Who's Allowed Into the US Under the Revised Travel Ban
On Monday, the Supreme Court ruled that
parts of Donald Trump's travel ban were acceptable
, leading the State Department to create a set of new guidelines on the ban, which applies to nationals from Iran, Libya, Somalia, Sudan, Syria, and Yemen, with a few exceptions. To
The New York Times has made an interactive guide on who is allowed into the US and who isn't.
Who Is Allowed
The court ruled that the
A "bona fide" relationship with an entity could include speaking at a university in the US or taking a job from a company in the US. But it exempts companies and nonprofits from creating relationships-like calling people "clients"-to help people avoid the ban.
Green card holders, dual nationals, American citizens, and diplomats
will be allowed into the US. Diplomats include UN visitors, NATO officials, international representatives, and others with A-1 or A-2 visas.
Students and workers would be allowed entry into the US, regardless of if they have visas or not. They are already qualified for non-immigrant work visas because they have "bona fide" relationships in the US. In 2015, there were 13,000 tempory visits from students and workers from the six countries.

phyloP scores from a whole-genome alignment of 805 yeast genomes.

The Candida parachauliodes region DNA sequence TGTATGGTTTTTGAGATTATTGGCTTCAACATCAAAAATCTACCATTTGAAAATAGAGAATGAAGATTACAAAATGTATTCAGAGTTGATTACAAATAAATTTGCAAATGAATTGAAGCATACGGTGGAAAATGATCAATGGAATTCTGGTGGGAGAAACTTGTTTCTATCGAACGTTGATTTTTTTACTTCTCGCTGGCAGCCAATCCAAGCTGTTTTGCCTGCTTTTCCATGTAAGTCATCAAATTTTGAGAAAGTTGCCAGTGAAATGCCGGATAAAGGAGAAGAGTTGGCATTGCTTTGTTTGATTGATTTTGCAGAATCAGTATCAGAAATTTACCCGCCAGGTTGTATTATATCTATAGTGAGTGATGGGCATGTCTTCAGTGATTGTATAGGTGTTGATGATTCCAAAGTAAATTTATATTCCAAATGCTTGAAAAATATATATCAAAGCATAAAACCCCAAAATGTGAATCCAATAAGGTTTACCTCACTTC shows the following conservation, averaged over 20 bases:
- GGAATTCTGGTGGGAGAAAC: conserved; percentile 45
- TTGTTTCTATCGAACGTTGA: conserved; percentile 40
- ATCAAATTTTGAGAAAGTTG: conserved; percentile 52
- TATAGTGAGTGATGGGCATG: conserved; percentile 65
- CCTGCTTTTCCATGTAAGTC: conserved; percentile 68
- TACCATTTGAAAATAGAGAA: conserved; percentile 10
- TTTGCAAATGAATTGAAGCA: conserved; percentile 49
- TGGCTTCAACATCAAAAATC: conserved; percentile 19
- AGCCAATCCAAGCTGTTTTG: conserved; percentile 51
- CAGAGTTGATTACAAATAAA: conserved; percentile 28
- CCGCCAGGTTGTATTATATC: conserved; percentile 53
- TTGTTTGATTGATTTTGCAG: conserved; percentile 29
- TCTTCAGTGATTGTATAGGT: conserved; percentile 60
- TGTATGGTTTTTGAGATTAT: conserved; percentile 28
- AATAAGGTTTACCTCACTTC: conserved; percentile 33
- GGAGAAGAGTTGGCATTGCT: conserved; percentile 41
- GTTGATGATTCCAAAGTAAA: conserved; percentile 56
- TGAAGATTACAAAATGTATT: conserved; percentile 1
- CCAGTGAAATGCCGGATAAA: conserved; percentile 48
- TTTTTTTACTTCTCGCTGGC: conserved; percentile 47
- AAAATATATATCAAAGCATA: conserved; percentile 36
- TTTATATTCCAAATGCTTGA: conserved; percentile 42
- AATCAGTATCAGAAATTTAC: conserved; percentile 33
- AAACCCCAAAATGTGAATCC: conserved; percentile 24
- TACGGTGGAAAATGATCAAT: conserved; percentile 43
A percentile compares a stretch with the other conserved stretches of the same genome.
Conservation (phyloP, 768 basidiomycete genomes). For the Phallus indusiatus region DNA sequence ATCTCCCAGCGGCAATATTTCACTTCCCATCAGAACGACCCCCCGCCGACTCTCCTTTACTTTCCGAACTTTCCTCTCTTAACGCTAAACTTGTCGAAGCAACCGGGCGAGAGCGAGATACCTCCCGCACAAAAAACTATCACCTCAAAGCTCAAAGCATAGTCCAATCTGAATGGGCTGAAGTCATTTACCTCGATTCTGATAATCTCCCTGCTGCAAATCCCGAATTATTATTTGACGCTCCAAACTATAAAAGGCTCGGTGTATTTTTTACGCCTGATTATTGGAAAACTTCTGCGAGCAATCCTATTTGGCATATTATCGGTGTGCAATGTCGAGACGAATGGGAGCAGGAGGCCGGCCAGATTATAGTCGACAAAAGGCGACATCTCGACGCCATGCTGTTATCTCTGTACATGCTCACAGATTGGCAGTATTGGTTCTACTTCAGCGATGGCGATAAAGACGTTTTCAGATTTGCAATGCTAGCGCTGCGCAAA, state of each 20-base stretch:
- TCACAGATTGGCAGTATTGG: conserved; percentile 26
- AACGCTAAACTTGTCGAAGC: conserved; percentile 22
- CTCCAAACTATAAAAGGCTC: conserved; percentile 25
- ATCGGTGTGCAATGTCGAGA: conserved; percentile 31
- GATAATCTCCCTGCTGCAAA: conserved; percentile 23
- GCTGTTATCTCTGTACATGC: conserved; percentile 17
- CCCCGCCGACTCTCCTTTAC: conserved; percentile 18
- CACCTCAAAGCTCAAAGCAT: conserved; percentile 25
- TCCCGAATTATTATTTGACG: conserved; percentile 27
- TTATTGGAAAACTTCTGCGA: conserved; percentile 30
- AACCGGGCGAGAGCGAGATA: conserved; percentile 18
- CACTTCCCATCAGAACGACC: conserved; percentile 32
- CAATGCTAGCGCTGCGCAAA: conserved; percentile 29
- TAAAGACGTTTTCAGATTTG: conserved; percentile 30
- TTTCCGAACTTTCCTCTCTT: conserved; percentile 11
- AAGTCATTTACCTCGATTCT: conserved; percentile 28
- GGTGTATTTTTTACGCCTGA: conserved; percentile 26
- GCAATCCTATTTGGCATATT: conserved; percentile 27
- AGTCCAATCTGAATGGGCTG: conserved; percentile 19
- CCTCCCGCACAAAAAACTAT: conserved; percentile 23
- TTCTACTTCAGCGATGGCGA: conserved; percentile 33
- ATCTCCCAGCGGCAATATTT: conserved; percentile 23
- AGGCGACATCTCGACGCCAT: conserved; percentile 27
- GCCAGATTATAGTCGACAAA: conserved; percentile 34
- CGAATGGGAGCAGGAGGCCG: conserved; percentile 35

Who Might Be Allowed
Tourists and business travelers would need non-immigrant visas to travel to the US. Otherwise, they would need to prove that they had a "bona fide" relationship with someone or an entity from the US.
People with new immigrant visas who have obtained their visas through employment or family status would not be banned from entering the US, but those who received their status through a lottery would not be able to enter if they're unable to prove a "bona fide" relationship with someone or an entity in the US.
Refugees are barred from entering the US for 120 days. However, refugees with "bona fide" relationships with people in the US would be allowed entry, and refugees who have already entered the US would be allowed to stay. It's unclear if refugees connected to resettlement agencies will be allowed to enter the country or not.
Anyone else who doesn't meet these criteria and is traveling from the six countries will be stopped from entering the US for the next 90 days.
The Supreme Court will make a final ruling on the travel ban in the fall .